Update: 11:20 a.m., Nov. 20. This article has been updated to correct the kosher authority that oversees the food truck.
After six years of countless setbacks, personal tragedies and a whole lot of helping hands, Grassroots Food Truck — also known as The Chosen Mitbach — served hot kosher meals for the first time on Nov. 8. The maiden voyage took place at Clark Park in West Philadelphia, just under a mile from the Penn Hillel building where chefs Troy Harris and Kareem Wallace met one another and first conceived of their food truck/community hub. That’s also where they first became acquainted with many of the people who helped bring Grassroots to the road.
“All these years that we’ve been doing this, a lot of people would have gave up,” Harris said. “But we had this strong support system, and I just want to say, that was my drive, to keep pushing this.”
Harris and Wallace — both Black, both West Philadelphia natives — met in the kitchen of the Penn Hillel. The two men became close, and as their friendship deepened, so did their popularity with the Penn students who frequented the Falk Dining Commons on the first floor of Hillel’s Steinhardt Hall. Over the years, when Harris, Wallace and the other dining commons workers needed assistance — in labor fights, in individual calamities — Penn students, Jewish or not, pitched in. When Harris’ house burned down in 2008, students successfully petitioned the food services provider that employed Harris to up their contribution to his family’s recovery effort. When Harris’ son, Azir, was paralyzed in 2018, shot five times, it was Penn students, like Wharton graduate Michelle Lyu, who helped raise thousands of dollars towards Azir’s recovery.
In the aftermath of having successfully agitated for higher wages, aided by Hillel regulars, Harris and Wallace decided that they wanted to have a project of their own. In 2014, the concept of a food truck, one that would serve kosher meals while functioning as a resource for young men in their own communities, became an animating force in their lives. The project was met with great enthusiasm, and they raised thousands of dollars via online fundraisers, aided by students and a local businessman named Gary Koppelman, who lent the men space to store their food truck when it was finally brought to life.
But as the years passed, the drudgery and cost of acquiring permits slowed the roll of the Chosen Mitbach, and when Azir became paralyzed, there were simply other things to focus on. The project languished.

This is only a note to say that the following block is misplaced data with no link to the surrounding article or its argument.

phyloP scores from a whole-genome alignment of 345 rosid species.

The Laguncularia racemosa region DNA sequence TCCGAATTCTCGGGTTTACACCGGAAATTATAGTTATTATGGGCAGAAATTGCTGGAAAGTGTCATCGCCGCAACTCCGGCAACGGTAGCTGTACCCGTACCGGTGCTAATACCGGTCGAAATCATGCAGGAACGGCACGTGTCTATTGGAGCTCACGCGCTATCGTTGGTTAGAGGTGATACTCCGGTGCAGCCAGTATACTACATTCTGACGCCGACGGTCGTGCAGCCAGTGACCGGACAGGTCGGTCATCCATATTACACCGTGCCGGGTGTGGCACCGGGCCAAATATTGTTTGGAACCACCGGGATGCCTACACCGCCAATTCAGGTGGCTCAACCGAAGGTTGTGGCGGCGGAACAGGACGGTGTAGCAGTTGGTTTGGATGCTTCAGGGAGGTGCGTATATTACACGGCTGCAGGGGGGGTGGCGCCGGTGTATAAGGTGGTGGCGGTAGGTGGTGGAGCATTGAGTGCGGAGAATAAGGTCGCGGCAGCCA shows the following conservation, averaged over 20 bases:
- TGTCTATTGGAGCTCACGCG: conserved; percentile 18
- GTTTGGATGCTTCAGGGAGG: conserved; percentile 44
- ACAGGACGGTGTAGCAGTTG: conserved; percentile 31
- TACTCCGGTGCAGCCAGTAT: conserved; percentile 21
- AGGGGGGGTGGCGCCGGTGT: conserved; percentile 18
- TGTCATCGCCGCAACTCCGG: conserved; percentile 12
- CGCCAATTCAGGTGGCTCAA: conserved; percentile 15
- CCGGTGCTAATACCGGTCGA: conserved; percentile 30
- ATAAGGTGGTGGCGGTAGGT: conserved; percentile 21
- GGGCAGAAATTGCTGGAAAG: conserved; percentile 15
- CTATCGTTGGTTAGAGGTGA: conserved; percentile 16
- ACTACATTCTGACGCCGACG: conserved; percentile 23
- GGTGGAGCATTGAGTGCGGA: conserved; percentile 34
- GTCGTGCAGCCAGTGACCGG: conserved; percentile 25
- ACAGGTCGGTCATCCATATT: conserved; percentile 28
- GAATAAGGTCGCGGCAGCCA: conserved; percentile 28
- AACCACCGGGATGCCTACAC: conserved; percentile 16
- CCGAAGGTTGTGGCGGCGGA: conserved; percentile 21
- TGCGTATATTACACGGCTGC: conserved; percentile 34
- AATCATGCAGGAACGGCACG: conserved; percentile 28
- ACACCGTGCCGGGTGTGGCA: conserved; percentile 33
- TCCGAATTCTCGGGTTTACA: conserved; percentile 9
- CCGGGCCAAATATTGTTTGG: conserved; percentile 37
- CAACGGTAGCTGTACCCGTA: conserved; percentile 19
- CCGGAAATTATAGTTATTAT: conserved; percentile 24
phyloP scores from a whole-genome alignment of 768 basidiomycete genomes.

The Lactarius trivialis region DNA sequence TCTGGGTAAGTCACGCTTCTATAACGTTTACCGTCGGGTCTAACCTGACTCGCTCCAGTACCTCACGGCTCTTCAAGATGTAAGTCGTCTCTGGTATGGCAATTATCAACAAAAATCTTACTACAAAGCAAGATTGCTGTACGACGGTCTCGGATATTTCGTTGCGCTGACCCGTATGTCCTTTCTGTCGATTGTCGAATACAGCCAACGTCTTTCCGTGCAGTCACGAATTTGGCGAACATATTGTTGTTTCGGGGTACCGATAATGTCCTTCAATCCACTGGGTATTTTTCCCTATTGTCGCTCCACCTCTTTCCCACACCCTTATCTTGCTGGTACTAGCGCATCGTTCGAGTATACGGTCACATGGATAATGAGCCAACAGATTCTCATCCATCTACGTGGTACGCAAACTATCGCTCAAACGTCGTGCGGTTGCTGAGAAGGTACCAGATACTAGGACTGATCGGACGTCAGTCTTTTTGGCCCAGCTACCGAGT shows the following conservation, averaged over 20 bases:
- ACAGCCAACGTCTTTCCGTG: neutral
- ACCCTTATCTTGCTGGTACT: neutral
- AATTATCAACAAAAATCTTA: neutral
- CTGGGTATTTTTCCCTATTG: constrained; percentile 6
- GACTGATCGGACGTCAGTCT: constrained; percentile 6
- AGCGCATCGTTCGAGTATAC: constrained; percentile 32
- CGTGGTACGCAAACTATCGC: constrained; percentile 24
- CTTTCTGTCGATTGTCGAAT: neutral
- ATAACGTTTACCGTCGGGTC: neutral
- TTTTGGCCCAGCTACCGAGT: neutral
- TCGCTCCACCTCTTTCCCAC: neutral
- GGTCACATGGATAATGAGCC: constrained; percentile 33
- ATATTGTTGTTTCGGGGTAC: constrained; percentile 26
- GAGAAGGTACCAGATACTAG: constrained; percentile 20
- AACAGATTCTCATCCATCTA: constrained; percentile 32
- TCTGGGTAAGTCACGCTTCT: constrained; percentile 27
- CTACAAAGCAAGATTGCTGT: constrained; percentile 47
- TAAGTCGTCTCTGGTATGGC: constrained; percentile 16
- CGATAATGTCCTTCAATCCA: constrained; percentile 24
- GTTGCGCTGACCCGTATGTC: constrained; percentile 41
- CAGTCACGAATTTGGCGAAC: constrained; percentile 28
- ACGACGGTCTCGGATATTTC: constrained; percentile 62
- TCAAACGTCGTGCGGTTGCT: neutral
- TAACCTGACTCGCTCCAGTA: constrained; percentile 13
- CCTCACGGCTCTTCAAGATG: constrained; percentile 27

Greg Whitehorn, who graduated from Penn in 2019, was initially drawn to the Hillel by the prospect of meeting other Jewish students. One of the things that kept him coming back was the delicious food in the dining hall. When he met the men behind that food, he was ready to help them with whatever they needed. Consequently, Whitehorn, working with other Penn students, has helped Harris and Wallace with licensing, permits, marketing and social media, even after his graduation from Penn. On Nov. 8, Whitehorn was on hand at Clark Park, helping out as a cashier. Harris and Wallace have “big dreams” for what Grassroots can be, Whitehorn said.
“Troy and Kareem are both very inspirational people,” said Whitehorn. “The hope with Grassroots, it was always to have a social justice mission, and part of it was trying to employ Philadelphians from traditionally under-served communities and just bring light to different issues that they may face.”
Elana Burack serves on the Grassroots advisory board with Whitehorn, having begun her association with the group as an undergraduate and carried that into her time as a master’s student at Penn. At home with her family in South Carolina, taking classes remotely, she wasn’t able to make The Chosen Mitbach’s debut, but she hopes to get a taste of what she’s been working on in the coming months. Even from afar, she can’t help but gush about the project and its principals.
“Every time I’m on a call, I walk away feeling so inspired and humbled,” Burack said. She feels proud to contribute to the creation of a Black-owned business, and to strengthen ties between Jewish students at Penn and the people who call West Philadelphia home.
Hannah Bookbinder, an academic coach and college admissions consultant in Penn Valley, first heard about the project through her teenage son, Zachary, who read about Azir’s paralysis. Since then, Bookbinder has come to consider Harris and Wallace friends, and serves on the Grassroots advisory board. Though she too couldn’t make it to the opening, Harris and Wallace’s perseverance inspired her and her family from afar; she spoke to Harris on the phone after they’d packed up for the day on
The experience has been “eye-opening for me as a human being,” Bookbinder said.
The Jewish community that rallied around the truck has been out in full force at the first two days of Grassroots (they rolled out again on Nov. 15), and to Harris, it’s only a continuation of the support that he and Wallace have received since the beginning. They’ll need it now, too; back in August, they were furloughed without pay from their jobs at Falk Dining Commons.
There are permits pending for Lower Merion, but in the meantime, Sundays for Kareem Wallace and Troy Harris will mean serving up Keystone-K-certified kosher veggie burgers, quesadillas and the Grassroots Signature Smack You Back Macaroni, just a hop, skip and a jump away from the kitchen where it all began.
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